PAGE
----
Video Interviews 101 at LALA

Last week, we presented the video camera to the student producers from LA Leadership Academy. We reviewed some basics about video interviews, and reviewed ideas presented in previous workshops about photography, lighting and composition, and how those concepts would apply to video.

Students spent an afternoon conducting video interviews of each other as a warm-up for the Departures: LA River production. They began to figure out the technical elements by setting-up the cameras on tripods and scouting locations that would clearly represent their classrooms, while making sure the available light source could properly light their frames. They practiced applying wireless lav microphone to the interview subjects, while testing sound quality and also discussed strategies for asking questions in ways designed to capture a clear and concise response.

The students were thrilled when they could finally get behind the cameras and did a great job of answering questions without little preparation. The interviews focused on community, and students discussed roles of their community and how they engage with the people and places there. The students also expressed how they perceived the L.A. River as a way to informally assess their thoughts before the exploration of the 52 mile area begins. For students like Marcy and Amanda, the river plays a very small role in their lives. They don't see it as a river, but rather a dirty place with contaminated water, concrete and graffiti that perhaps detracts from their community. Allen and Angel expressed a stronger connection to the river. Allan used to fish there with his brother-in-law, and Angel rides on the bike paths and thinks they're a great way to travel through the city.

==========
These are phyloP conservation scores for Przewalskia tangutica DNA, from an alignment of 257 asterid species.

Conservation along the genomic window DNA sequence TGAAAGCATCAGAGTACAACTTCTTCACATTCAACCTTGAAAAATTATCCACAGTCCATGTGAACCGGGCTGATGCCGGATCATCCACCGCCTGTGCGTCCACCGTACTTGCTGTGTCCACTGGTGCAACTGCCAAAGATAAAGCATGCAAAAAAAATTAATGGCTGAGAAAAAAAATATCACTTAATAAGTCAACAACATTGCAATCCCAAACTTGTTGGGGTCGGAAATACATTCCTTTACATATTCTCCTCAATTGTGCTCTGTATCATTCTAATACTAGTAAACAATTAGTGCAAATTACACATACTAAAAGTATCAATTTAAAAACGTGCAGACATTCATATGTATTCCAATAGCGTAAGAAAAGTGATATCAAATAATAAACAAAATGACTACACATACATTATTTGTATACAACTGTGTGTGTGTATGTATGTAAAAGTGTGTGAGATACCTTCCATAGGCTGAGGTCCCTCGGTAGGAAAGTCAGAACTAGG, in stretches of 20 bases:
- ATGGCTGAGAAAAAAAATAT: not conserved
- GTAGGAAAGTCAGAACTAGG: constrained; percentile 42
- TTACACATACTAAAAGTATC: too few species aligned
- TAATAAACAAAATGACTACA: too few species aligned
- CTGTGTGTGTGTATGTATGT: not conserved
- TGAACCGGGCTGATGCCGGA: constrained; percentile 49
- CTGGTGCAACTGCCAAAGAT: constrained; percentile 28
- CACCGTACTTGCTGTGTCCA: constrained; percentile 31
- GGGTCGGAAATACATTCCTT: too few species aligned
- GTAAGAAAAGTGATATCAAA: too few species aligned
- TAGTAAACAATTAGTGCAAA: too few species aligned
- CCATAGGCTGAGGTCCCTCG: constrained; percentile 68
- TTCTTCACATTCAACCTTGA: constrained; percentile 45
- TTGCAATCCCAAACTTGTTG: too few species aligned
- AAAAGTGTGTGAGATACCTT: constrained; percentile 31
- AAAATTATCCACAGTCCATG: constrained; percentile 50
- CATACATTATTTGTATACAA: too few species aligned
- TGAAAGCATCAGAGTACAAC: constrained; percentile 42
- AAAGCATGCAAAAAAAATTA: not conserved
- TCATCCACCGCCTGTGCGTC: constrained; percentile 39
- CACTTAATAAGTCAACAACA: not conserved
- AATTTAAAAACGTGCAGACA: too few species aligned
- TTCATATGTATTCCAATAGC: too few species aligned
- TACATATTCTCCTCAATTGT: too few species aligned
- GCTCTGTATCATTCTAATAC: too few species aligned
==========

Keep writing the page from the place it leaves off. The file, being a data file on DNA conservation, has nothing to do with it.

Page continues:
Below are two video clips from the workshop. Click on either of the images and their videos will appear.

Next week, we plan to go more into depth about recording sound and sound design, as the students prepare to develop and produce corridos about Los Angeles as part of their continual self-exploration, and participate in LACMA's The Corrido of LA Project, a competition for students in grades 7-12 throughout Los Angeles, where they are invited to commemorate the Mexican Revolution by composing a corrido, or ballad song about the city they call home.

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